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Technically, home runs were down in 2018. Way down. There were 5,585 hit, which was a drop-off of more than 500 long balls from 2017. It was even lower than the 5,610 hit in 2016. Of course, it was also a 30 percent increase from just five years ago, so it's not like they disappeared.
But those big numbers can hide a different story. Everyone is hitting the long ball. There were 27 hitters who hit at least 30 home runs in 2018. There were exactly 100 who hit at least 20, including a lot of guys you wouldn't exactly consider power sources.
So what does this mean for Rotisserie leagues? Well, you can't exactly ignore the category because it's one of the biggest parts of baseball. But it's also one of the easiest things to acquire in baseball, which does devalue it.
I don't go into drafts thinking about power like I do steals and average. It's more something I monitor, to make sure I'm not falling too far behind. The truth is, most of the elite hitters are going to provide power or they wouldn't be elite hitters. And if you do fall behind there will be multiple players available in the double-digit rounds who have a chance to be on the 2019 leaderboard.
- Khris Davis - 48
- J.D. Martinez - 43
- Joey Gallo - 40
- Mike Trout - 39
- Jose Ramirez - 39
- Francisco Lindor - 38
- Nolan Arenado - 38
- Giancarlo Stanton - 38
- Manny Machado, Trevor Story, Nelson Cruz - 37
What you need to win
Below you'll find the average home runs by place for the category in 2018. These numbers are for a standard mixed, 12-team league. In an eight- or 10-team league, these numbers would be higher. In a 15-team league you could aim lower.
Tyler O'Neill has had trouble putting the bat on the ball. But when he does, it goes a long way. In 2018 he struck out 57 times in 61 games in the majors, but nine of his 33 hits left the yard. He's played 194 games in Triple-A and launched 57 home runs. There is very little doubt if O'Neill gets regular playing time he's going to hit home runs.
With the acquisition of Paul Goldschmidt, the Cardinals do have a bit of a log jam for playing time. But there's opportunity as well. Dexter Fowler was terrible in 2018. Jose Martinez is a DH in a league without one. Harrison Bader doesn't have O'Neill's upside and Marcell Ozuna is rehabbing his shoulder injury in the Dominican Republic.
With all of those question marks and O'Neill's power profile, he's worth a late-round pick just in case.
David Dahl has been in a similar situation as O'Neill for the past few years, but the door seems to be wide open now. He has battled through injuries and playing time concerns to post an .859 OPS with 23 home runs in his first 140 games. Now that he's fully healthy and should play every day, it's easy to see him obliterating that number.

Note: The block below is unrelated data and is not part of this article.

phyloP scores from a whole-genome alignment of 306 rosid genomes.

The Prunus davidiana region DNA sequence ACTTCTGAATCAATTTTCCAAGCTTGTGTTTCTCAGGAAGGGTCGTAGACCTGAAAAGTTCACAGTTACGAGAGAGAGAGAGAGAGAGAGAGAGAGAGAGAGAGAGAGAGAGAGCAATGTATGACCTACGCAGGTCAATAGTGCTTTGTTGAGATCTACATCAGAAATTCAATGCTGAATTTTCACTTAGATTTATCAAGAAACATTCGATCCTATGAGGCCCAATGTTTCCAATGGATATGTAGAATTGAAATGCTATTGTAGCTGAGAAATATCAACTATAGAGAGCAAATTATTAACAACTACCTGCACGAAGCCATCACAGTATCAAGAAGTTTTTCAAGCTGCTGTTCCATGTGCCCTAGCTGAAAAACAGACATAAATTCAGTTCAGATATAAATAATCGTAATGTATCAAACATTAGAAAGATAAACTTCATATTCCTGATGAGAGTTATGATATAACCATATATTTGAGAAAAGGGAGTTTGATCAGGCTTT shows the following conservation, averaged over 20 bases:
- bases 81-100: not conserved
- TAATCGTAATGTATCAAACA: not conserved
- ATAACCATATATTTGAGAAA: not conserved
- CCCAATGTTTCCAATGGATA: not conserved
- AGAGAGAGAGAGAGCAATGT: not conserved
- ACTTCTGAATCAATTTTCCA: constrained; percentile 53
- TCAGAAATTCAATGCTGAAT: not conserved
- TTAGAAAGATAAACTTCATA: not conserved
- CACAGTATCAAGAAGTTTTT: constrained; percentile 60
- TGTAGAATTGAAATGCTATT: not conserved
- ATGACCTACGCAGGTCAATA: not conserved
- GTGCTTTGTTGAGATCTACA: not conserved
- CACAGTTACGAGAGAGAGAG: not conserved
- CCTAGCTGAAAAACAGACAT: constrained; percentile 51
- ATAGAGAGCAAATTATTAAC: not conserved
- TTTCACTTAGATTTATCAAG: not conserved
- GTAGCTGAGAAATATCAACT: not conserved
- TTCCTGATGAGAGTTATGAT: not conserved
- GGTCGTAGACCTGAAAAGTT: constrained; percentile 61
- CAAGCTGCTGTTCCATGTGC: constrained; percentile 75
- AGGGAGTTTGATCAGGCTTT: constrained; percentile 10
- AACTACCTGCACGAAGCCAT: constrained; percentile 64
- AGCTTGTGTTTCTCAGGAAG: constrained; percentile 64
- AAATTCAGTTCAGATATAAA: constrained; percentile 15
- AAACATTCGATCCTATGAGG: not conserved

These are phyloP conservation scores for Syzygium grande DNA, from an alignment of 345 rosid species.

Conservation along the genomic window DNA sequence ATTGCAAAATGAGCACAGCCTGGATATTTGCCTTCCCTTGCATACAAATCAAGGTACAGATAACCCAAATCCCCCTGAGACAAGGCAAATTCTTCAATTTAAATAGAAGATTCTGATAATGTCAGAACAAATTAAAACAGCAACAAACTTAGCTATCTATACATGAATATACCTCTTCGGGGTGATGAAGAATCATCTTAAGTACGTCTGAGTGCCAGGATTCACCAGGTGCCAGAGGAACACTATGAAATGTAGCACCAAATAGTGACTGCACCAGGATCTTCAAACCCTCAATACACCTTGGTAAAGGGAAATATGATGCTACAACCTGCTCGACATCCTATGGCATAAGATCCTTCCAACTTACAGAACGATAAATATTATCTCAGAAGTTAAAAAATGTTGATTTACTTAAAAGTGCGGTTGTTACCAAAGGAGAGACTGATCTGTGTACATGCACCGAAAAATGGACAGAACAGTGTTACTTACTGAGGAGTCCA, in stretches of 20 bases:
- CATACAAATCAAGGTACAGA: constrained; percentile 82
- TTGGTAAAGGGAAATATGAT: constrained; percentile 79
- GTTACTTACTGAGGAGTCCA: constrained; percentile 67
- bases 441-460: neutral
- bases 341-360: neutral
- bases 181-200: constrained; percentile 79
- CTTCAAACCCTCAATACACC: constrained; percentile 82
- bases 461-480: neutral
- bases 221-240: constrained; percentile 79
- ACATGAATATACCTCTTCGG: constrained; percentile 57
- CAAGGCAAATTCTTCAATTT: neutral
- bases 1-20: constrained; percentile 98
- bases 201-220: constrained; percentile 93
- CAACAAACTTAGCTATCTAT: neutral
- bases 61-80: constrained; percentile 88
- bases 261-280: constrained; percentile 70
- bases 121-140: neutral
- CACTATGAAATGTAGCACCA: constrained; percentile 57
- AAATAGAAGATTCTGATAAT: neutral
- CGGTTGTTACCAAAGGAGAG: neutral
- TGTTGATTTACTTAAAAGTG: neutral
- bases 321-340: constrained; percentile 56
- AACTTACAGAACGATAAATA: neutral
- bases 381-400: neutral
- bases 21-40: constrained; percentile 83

In 2018 he had a 37 percent hard contact rate and hit over 60 percent of his batted balls in the air. That type of profile in Coors Field could lead to an impressive breakout. Nolan Arenado consistently has a similar batter ball profile and has averaged almost 40 home runs per year over the past four years. Dahl strikes out far more often than Arenado, but 30 long balls should be the expectation. And there's upside from there.
Speaking of batted ball data, Dahl's teammate is on the other end of the spectrum. Ian Desmond hit the ball on the ground over 60 percent of the time for the second consecutive year. He still hit 22 home runs because of a 24.7 percent HR/FB rate, but nothing at all looks sustainable about that. His career mark is 14.7 percent and his hard contact rate was 10 percent worse than Dahl's. Desmond profiles as someone who will hit 10-15 home runs if he stays healthy for 160 games again. There's also real reason to be concerned about his stolen bases as he enters his age 33 season.
I'll be avoiding Desmond unless he's available at the very end of the draft.
Jay Bruce was awful last year. He only played 94 games and had an OPS below .700. He hit nine home runs. There's no way to sugarcoat it. But we've seen a similar season and Bruce bounced back nicely. In 2014 he hit .217 with 18 home runs and a .654 OPS. Over the next three seasons he launched 95 home runs and made an All Star team. Yes, Bruce is older now, but he's still (somehow) just 31 years old. I wouldn't use a mixed-league roster spot on him, but he'll be cheap enough in AL-Only leagues to speculate on him as a bounceback candidate.
Peter O'Brien has long been a deep sleeper for power, but he's never been able to find consistent major league at-bats. He may have finally found them in Miami. The Marlins lack of talent (and power) should mean they give O'Brien a long look in spring training. In 110 games across three levels he hit 30 homes runs in 2018 and that wasn't even the best power output of his professional career. Yes, O'Brien is going to strike out too often and give you a terrible batting average. But if you're desperate for power late in an NL-only draft, he's worth a speculative pick.